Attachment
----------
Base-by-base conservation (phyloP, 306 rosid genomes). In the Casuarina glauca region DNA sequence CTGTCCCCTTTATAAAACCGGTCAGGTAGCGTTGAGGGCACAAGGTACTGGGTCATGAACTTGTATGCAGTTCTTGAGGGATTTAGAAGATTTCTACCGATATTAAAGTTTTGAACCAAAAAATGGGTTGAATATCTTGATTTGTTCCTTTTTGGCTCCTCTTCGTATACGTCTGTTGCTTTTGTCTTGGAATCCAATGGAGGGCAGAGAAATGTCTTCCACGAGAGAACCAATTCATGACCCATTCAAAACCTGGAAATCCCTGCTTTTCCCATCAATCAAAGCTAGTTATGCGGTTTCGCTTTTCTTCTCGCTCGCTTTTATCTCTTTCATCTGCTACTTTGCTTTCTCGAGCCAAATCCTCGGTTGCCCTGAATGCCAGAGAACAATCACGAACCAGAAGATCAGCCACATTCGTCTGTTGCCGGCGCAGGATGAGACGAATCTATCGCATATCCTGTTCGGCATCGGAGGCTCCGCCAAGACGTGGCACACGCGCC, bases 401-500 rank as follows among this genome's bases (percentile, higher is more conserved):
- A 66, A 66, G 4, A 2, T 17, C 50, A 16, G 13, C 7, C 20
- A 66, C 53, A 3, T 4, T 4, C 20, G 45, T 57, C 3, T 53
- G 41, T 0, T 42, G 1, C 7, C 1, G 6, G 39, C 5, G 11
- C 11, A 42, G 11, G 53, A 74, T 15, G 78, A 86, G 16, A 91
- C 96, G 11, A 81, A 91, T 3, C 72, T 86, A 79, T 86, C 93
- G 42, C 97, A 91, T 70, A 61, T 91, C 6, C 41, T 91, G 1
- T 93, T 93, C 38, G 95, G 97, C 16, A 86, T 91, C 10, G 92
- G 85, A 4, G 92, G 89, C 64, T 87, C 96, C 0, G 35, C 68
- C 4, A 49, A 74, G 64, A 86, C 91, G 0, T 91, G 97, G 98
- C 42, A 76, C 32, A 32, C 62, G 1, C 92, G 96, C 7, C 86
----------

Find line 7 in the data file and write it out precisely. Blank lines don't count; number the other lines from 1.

- G 42, C 97, A 91, T 70, A 61, T 91, C 6, C 41, T 91, G 1